Fruit bowl of opportunity in data analytics

11 September 2019

The perfect tasting raspberry on the other side of the world is at the heart of research by a Hamilton data analytics company, which specialises in crop quality.

The work on raspberries is being done by Delytics at Waikato’s Innovation Park, in collaboration with their client, The James Hutton Institute, in the UK.

It is one example of a Hamilton business making its mark on the world stage as part of the Waikato’s thriving food and agritech industry.

Delytics has developed a crop quality model which is used by fruit industries around the world to improve the way they do business.

The model delves into the fascinating world of consumer behaviour when it comes to the purchasing and enjoyment of fruit and other crops.

The modelling work has been applied to a range of fruits like table grapes, mangoes, kiwifruit and oranges.

Put simply, shoppers will buy more fruit when it tastes good.

So, by applying data analytics, Delytics assists entire industries to improve the liking of fruit and repeat purchasing.  

 “The whole industry performs better when the fruit at retail consistently tastes great, and consumers are confident to buy more,” says Managing Director, Mark Loeffen.

It is all about understanding consumer behaviour, he says.

“Research shows with table grapes, shoppers are out of the market for six weeks after they have had a negative eating experience. People are more likely to go back very quickly and purchase more fruit after a good eating experience.”

In other words, the nicer table grapes taste, the more consumers will buy them.

Bringing taste back to the forefront of breeding practices is at the heart of the raspberry research, with consumer feedback showing taste was poor in the majority of raspberries bought in UK supermarkets last year.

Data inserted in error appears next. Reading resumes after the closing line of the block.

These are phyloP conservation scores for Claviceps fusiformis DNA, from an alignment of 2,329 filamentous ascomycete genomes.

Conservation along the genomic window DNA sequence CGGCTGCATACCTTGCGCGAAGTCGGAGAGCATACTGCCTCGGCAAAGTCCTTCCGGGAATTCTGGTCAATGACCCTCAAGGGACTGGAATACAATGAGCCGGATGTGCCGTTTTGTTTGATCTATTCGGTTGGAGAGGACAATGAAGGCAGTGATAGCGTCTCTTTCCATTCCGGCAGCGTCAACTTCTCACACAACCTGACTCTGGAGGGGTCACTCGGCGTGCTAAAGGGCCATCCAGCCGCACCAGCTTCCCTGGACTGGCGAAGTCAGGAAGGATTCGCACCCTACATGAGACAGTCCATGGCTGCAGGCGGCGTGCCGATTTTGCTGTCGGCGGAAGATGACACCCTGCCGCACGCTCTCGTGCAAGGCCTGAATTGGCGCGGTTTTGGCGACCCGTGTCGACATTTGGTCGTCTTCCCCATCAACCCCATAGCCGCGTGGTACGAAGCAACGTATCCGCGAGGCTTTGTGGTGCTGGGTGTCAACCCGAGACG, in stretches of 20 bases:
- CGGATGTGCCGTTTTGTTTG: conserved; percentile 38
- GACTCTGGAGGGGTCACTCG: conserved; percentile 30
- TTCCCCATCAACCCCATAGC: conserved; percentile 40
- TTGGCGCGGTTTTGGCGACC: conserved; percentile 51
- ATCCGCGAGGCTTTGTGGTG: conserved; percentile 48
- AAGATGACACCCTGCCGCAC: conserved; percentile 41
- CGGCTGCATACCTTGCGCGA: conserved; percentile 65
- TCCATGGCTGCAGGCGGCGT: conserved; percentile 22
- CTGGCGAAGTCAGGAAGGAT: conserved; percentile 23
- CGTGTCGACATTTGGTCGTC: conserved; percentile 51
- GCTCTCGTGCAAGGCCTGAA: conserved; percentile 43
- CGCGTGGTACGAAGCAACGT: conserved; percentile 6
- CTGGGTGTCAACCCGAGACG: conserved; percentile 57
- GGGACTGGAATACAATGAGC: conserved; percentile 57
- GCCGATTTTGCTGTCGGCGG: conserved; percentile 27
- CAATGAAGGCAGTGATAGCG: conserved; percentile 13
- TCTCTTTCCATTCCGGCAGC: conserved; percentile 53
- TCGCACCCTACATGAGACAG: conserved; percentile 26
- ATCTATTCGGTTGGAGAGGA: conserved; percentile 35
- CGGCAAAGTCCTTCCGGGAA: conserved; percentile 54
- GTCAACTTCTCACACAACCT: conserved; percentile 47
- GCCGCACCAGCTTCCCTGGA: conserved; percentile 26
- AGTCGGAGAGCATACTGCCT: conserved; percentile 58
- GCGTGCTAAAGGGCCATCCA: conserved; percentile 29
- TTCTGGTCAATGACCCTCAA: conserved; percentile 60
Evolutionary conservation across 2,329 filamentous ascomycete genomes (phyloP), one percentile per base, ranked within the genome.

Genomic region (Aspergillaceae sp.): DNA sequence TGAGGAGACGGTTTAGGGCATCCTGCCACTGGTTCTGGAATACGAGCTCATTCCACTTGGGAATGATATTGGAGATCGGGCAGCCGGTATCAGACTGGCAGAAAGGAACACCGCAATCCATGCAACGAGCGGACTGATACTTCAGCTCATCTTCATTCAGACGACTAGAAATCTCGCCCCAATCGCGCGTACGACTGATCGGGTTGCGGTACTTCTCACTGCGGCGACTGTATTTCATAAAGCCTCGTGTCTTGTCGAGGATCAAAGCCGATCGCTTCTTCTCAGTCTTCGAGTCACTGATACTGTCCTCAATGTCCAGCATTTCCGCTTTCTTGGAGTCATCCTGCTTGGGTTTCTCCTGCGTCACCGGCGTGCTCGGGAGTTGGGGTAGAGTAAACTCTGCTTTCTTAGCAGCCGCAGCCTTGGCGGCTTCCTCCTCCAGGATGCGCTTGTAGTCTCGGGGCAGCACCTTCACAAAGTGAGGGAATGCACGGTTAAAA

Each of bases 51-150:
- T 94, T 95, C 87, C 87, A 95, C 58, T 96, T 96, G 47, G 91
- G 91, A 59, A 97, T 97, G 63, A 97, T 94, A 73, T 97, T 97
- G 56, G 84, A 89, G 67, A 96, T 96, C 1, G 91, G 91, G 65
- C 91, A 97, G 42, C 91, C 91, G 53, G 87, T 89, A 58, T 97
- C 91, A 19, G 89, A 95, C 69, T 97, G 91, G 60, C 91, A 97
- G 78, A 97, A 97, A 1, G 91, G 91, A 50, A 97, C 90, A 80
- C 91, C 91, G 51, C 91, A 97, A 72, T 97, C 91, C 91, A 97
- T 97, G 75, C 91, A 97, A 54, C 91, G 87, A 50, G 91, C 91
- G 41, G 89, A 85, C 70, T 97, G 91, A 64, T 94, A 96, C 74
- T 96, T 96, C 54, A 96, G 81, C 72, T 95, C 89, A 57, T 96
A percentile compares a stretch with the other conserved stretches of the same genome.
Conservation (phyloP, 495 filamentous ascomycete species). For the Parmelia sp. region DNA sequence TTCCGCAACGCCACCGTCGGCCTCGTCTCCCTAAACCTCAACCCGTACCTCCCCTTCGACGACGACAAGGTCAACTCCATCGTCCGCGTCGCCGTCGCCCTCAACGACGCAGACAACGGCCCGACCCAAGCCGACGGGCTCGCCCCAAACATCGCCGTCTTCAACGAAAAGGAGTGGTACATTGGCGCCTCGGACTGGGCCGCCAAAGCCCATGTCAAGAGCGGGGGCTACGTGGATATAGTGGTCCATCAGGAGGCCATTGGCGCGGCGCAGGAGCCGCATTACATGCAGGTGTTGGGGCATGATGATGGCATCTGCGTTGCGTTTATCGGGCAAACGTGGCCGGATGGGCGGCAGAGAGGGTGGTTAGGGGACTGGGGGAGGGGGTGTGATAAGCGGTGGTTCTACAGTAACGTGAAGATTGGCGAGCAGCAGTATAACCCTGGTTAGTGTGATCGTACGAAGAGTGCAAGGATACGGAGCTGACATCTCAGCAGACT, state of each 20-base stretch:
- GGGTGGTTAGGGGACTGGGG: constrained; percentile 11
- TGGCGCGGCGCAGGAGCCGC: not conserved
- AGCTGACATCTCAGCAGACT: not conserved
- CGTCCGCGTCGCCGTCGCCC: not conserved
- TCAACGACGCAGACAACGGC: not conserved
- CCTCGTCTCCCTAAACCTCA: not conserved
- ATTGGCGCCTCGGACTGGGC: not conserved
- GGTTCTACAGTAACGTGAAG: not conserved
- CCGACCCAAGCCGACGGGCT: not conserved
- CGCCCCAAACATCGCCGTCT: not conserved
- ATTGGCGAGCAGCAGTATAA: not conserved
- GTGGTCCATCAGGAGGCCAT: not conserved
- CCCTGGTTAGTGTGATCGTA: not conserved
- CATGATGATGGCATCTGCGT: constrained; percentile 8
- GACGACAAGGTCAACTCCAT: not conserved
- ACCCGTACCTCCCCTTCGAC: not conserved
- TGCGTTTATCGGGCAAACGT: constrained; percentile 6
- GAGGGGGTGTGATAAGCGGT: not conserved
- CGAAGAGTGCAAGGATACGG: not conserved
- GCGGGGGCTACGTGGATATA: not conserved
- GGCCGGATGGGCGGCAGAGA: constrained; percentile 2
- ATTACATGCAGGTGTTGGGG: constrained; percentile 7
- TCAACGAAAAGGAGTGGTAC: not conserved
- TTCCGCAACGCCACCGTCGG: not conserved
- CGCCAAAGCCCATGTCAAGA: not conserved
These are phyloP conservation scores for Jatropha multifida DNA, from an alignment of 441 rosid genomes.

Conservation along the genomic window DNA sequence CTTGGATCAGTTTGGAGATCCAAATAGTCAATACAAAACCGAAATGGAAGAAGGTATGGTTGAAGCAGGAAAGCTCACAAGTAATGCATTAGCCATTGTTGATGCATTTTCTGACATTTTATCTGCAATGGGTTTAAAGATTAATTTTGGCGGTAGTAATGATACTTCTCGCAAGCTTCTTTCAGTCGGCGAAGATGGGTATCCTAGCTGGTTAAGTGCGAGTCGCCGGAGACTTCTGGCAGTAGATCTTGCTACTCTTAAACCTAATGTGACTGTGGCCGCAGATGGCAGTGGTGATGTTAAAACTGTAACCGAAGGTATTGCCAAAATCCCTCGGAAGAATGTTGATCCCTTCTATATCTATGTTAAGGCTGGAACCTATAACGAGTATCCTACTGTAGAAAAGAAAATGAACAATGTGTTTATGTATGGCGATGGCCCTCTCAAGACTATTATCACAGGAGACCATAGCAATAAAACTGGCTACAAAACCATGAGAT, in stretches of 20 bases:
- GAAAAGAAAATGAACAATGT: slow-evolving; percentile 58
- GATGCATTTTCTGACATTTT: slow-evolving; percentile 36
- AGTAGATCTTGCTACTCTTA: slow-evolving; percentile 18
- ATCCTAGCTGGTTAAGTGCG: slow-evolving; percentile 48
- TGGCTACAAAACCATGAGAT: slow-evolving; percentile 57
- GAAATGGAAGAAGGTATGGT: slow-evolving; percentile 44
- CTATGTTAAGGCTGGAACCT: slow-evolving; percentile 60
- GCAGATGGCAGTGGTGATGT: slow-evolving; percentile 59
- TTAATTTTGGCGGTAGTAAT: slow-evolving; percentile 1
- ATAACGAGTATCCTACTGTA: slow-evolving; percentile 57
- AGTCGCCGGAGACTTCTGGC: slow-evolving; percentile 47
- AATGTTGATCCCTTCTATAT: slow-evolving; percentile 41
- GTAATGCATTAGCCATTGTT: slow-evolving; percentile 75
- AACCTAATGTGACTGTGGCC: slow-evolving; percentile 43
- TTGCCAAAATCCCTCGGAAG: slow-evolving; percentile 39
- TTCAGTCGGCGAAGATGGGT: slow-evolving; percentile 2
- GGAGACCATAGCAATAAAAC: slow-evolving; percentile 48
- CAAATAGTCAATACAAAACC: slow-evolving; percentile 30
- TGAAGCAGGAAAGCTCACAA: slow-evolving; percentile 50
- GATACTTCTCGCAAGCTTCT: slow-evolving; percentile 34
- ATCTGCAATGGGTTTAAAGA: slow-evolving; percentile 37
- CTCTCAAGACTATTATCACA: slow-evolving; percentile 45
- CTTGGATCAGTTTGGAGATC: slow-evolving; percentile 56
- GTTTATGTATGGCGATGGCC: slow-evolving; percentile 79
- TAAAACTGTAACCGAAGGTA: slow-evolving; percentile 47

“In recent years, the theme for breeding has been disease resistance, drought resistance, climate change… and in doing that they lost sight of the fact that raspberries actually have to taste good.”

Delytics uses mystery shoppers to sample and report back on their experience of buying and eating fruit. Laboratory testing is also used to monitor fruit properties like sweetness, acidity and firmness.

“We can help industries set minimum maturity standards so they know exactly when to harvest to ensure that a high percentage of consumers will enjoy the fruit and repurchase.”

The company has been operating in Hamilton for 20 years and changed its name in 2012.

Before starting up Delytics, Mark was at the New Zealand Meat Industry Research Institute, based at Ruakura.  While most of Delytics’ clients are overseas, Mark says Hamilton is a great base.

“There is still a lot of research horsepower in the Waikato,” he says.

“We operate internationally from the Waikato.  For our business, we need to have good phone communications, good internet and be close to an international airport.”

Hamilton ticks all the boxes.  “That is all we need for our business.”